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cameron
5 years ago

I am genuinely afraid at the effect that an ATOS interview would have on my MS. I reckon it could bring on a relapse. I shudder to think of the thousands of Msers who will be passing through their hands.


stumbler
5 years ago

@cameron , I can understand your concern, but we are all genuine cases. They’re looking to weed out the malingerers.
Let’s hope that they do this genuinely. Just don’t allow yourself to get stressed out by the process. We’re the innocent parties in all of this.
If you’re on an indefinite DLA award, you shouldn’t get bothered until 2015 for the move to PIP.


cameron
5 years ago

Saying that ‘genuine’ people have nothing to fear from ATOS is a bit like saying that you’ll come out none the worse after a wrongful arrest. I’ve seen the effects on a friend of mine (stroke patient) who has been in correspondence with the DWP over a DLA claim. He gave up in the end because the emotions involved in explaining/justifying/setting out the minutiae of his condition and then trying to defend his case when he was not believed worsened his everyday symptoms to the extent that he needed more medication. He has even stopped his subscription to the Benefits and Work website because reading the case histories starts him trembling. I know I’m a genuine case and I also know that I won’t fit the new criteria. So I shall not be putting myself through it. Even the thought of losing money is preferable to a relapse.


stumbler
5 years ago

@cameron , to duck out of the process is your prerogative.
But, every MS’er that ducks out of the process just increases the pressure on the MS’ers that have to go through the process.
We can think the worst about the process, but we just need to stick together, share experience and tips, get the correct support and work through it together.
Although, the final decision is yours and must suit you.


cameron
5 years ago

(Just had a post ‘disappeared’ in mid-flow so will try again!). I would agree with you if it weren’t for the fact that I do not fit the new criteria. On the self-assessment PIP test that you can do on the B and W website (which, incidentally, is probably now too generous as they’ve heightened the bar by reducing walking distance to 25 metres), you need 17 points to qualify for higher level mobility. My neuro and my GP agree that I have substantial mobility issues, but on the PIP scale I score 0/17. So why would I want this confirmed in an interview? I’ll keep an eye on things and perhaps there’ll be a re-think once the appeals start clogging up the system, but in the meantime I have my contingency plans ready. As it stands, you’ll only qualify if you can’t walk further than across a room and/or you are sufficiently mentally confused as to be unable to plan and execute any journey.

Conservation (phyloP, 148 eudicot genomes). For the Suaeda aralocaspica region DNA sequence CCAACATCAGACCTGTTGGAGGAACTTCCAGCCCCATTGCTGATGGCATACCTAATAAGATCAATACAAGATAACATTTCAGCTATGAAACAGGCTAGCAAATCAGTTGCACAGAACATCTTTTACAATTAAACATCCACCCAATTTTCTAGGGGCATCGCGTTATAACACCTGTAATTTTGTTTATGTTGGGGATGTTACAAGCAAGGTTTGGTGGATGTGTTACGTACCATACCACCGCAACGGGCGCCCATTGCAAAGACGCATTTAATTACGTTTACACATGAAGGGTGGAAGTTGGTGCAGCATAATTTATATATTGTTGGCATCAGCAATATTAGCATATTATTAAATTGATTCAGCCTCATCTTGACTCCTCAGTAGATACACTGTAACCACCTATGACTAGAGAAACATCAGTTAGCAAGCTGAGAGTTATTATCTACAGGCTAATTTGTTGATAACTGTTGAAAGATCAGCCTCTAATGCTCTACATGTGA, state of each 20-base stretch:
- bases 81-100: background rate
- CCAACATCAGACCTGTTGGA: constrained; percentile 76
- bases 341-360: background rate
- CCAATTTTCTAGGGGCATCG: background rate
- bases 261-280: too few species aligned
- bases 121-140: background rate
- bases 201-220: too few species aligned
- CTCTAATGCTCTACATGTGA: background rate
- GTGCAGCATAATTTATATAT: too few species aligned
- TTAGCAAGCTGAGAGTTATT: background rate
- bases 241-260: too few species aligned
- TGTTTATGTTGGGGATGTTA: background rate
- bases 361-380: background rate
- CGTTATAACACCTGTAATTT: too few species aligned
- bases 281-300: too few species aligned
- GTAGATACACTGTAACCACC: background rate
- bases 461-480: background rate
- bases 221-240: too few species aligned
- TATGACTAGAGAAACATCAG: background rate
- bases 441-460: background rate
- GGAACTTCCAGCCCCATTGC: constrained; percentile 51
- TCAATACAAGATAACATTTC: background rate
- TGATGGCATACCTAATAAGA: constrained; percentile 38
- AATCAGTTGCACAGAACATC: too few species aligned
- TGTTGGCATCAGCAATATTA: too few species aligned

What makes me angrier is that disability claims make the news while nobody mentions the fact that one of the biggest drains on the public purse is tax credits. We are forced to subsidise big business who won’t pay workers a living wage. But don’t get me started!


stumbler
5 years ago

@cameron , you should never try to score your own lack of ability. It’s human nature to look at the positive side of things on an “it ain’t so bad” basis.
That’s why we should always enlist some professional assistance in completing the questionnaires, to ensure complete objectivity. You need to be “reading from the same hymn sheet” as your GP and Neuro.
It’s also wise to fight these battles when we are able, rather than wait for a situation, where we need the financial assistance, but we’re already down and not in a position to fight.
Just my thoughts…….


cameron
5 years ago

Thanks, Stumbler, I know what you mean and if it was merely a move to assess DLA via a face to face interview I would agree, but it’s something quite different now. It’s actually been subtly changing since I got my award and reportedly it’s far harder to get DLA, even with the most compelling medical evidence. I will wait and see. I am, however, going to see my MP about motability because I don’t see why people shouldn’t be allowed to self-fund the scheme once you’re in it. I wrote to them several years ago and they assured me they were going to look at all options once the move to PIP started. Fine words and it now transpires they have done precisely nothing, which is shameful. Now that IS a battle I’m prepared to fight!


stumbler
5 years ago

@cameron, the bottom line is that we’re not going to suddenly feel more enabled, just because the Nobs have moved the goalposts.
Your Neuro and GP will confirm your status, so we shouldn’t allow some jumped-up medics, that have prostituted themselves out to ATOS and the Government, to tell us anything different.
Quite an emotive issue really, but I challenge them to prove that I’ve suddenly stabilised this condition and I’m going to stay the same and improve!
I’m up for a fight……..


cameron
5 years ago

Good for you. I’ll be interested to see how your face to face with Atos goes. Anyway, I shan’t allow myself to stress, because that way lies disaster. A lot can happen in the interim – a few more Panorama hidden reporters may ruffle feathers where it matters!


stumbler
5 years ago

@cameron, you have the right attitude to sit and wait, without stressing.
As for me and any upcoming face-to-face interviews, I can always get some new sticks, when I’ve shoved them where the sun don’t shine!
🙂

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